DueringLab – Vascular Cognitive Impairment
We are interested in the mechanisms by which vascular dysfunction causes cognitive decline. The major focus of our work is on cerebral small vessel disease (SVD), the most common cause of vascular cognitive impairment (VCI) and also a frequent finding in patients with neurodegenerative disease including Alzheimer’s disease.
Our methodological expertise is in structural and functional neuroimaging in humans using advanced analytical and statistical techniques.
We use datasets from large cohorts including population-based samples as well as patients with stroke and genetically defined forms of SVD. A specific focus of our group is on CADASIL, an inherited form of SVD and model disease for pure VCI.
A major theme is the development of biomarkers for VCI. We recently established a novel, fully automated and robust biomarker based on diffusion tensor imaging. A toolbox for the calculation of this novel biomarker is available publicly: www.psmd-marker.com
Another focus of our work is on the interplay between vascular and neurodegenerative pathology. Thus, for example, our group recently revealed a link between subcortical infarcts and changes of cortical morphology implying a role for remote, secondary neurodegeneration in stroke and VCI.
Contact: PD Dr. med. Marco Düring
Contribution of acute infarcts to cerebral small vessel disease progression. Ter Telgte A, Wiegertjes K, Gesierich B, Marques JP, Huebner M, de Klerk JJ, Schreuder FHBM, Araque Caballero MA, Kuijf HJ, Norris DG, Klijn CJM, Dichgans M, Tuladhar AM, Duering M, de Leeuw FE. Ann Neurol. 2019 Oct;86(4):582-592.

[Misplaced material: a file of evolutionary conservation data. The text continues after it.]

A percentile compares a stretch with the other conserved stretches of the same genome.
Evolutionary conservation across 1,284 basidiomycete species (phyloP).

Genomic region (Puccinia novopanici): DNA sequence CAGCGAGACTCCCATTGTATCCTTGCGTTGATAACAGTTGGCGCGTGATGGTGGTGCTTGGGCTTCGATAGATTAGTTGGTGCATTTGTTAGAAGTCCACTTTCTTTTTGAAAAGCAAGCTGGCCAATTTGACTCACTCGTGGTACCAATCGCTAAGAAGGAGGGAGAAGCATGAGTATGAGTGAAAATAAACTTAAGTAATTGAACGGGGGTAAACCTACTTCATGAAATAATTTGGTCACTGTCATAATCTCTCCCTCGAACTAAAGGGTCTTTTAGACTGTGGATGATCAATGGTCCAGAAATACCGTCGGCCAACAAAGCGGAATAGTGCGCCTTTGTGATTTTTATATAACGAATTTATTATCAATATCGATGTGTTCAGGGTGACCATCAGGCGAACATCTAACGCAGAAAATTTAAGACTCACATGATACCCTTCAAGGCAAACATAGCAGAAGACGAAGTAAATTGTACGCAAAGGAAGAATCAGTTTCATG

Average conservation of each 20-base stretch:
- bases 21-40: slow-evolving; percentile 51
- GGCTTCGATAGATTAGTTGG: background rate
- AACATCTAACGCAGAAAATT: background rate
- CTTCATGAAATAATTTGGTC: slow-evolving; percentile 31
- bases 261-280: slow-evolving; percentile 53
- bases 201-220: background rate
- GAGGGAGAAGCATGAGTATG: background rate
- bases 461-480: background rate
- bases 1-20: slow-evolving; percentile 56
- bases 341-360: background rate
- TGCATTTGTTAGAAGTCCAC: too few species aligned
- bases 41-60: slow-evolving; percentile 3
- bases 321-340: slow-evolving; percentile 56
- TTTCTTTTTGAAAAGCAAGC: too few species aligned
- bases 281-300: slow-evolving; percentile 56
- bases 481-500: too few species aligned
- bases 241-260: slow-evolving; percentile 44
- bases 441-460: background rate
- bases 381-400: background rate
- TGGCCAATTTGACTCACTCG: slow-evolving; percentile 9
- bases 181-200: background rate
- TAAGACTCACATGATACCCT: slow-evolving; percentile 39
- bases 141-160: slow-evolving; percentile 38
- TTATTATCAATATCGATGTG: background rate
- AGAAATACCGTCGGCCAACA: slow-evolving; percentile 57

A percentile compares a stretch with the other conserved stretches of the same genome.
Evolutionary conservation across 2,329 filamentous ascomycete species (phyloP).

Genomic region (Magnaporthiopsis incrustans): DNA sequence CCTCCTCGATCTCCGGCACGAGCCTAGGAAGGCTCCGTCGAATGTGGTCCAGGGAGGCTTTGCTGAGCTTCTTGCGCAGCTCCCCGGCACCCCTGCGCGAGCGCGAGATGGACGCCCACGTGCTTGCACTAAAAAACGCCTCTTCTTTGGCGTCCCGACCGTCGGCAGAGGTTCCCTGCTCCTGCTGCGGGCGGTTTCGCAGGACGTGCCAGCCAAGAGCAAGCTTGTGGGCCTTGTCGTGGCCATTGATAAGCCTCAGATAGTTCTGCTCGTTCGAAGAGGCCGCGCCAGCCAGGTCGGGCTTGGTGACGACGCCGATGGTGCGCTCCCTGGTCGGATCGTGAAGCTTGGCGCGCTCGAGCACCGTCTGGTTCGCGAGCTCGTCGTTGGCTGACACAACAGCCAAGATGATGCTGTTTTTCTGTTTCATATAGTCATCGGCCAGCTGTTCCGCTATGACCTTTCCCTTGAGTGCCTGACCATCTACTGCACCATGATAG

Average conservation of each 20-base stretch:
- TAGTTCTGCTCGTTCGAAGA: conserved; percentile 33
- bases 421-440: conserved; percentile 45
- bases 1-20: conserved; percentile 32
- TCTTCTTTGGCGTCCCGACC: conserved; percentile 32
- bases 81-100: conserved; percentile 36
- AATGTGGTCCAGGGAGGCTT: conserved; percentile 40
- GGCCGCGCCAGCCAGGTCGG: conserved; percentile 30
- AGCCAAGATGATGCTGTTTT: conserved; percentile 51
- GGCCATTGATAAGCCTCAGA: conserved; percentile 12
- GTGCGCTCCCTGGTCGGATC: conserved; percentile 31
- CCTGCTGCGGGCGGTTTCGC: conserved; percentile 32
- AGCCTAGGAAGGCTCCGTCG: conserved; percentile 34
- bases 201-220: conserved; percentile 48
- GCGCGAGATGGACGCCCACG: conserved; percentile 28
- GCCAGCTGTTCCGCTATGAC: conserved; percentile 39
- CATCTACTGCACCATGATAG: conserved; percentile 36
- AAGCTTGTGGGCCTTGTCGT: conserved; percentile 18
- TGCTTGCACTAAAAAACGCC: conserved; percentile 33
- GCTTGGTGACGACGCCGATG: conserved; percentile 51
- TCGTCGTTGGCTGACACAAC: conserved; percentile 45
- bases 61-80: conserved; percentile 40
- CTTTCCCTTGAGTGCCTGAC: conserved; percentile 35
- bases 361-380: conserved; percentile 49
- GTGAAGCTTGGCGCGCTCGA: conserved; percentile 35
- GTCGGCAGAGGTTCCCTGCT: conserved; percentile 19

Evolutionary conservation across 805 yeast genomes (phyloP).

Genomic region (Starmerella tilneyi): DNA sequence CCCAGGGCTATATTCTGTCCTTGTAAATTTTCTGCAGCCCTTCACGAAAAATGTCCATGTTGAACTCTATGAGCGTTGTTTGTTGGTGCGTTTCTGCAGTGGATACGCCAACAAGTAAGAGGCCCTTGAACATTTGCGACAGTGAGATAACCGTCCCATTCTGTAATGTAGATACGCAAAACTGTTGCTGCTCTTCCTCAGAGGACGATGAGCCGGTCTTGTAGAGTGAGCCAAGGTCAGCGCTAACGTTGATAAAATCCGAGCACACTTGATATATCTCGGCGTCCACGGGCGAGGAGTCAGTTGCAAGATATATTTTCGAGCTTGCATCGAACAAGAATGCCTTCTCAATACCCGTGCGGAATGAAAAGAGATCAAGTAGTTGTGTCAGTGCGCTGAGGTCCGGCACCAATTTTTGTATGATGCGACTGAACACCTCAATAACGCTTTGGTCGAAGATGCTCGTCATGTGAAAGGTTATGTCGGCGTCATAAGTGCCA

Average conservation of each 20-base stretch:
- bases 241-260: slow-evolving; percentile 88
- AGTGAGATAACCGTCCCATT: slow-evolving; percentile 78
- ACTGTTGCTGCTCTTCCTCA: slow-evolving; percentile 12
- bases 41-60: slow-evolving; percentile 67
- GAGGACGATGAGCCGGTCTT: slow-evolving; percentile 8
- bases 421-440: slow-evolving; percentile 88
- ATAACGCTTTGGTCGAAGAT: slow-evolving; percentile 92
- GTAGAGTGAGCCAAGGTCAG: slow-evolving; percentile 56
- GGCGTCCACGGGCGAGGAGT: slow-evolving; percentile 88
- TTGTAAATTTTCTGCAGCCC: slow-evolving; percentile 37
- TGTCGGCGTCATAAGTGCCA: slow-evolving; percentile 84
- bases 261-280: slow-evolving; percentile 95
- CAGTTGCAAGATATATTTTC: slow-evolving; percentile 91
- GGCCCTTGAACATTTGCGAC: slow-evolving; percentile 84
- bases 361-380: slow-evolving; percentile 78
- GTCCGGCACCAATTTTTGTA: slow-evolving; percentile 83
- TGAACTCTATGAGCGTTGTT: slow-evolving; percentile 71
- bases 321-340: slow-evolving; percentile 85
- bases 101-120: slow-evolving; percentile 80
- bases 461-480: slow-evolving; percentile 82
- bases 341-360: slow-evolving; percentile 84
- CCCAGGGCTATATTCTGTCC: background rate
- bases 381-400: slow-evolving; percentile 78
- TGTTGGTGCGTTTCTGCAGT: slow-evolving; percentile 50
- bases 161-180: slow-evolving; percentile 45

Free water determines diffusion alterations and clinical status in cerebral small vessel disease. Duering M, Finsterwalder S, Baykara E, Tuladhar AM, Gesierich B, Konieczny MJ, Malik R, Franzmeier N, Ewers M, Jouvent E, Biessels GJ, Schmidt R, de Leeuw FE, Pasternak O, Dichgans M. Alzheimers Dement. 2018 Jun;14(6):764-774.
A Novel Imaging Marker for Small Vessel Disease Based on Skeletonization of White Matter Tracts and Diffusion Histograms. Baykara E, Gesierich B, Adam R, Tuladhar AM, Biesbroek JM, Koek HL, Ropele S, Jouvent E; Alzheimer's Disease Neuroimaging Initiative, Chabriat H, Ertl-Wagner B, Ewers M, Schmidt R, de Leeuw FE, Biessels GJ, Dichgans M, Duering M. Ann Neurol. 2016 Oct;80(4):581-92.
Incident lacunes preferentially localize to the edge of white matter hyperintensities: insights into the pathophysiology of cerebral small vessel disease. Duering M, Csanadi E, Gesierich B, Jouvent E, Hervé D, Seiler S, Belaroussi B, Ropele S, Schmidt R, Chabriat H, Dichgans M. Brain. 2013 Sep;136(Pt 9):2717-26.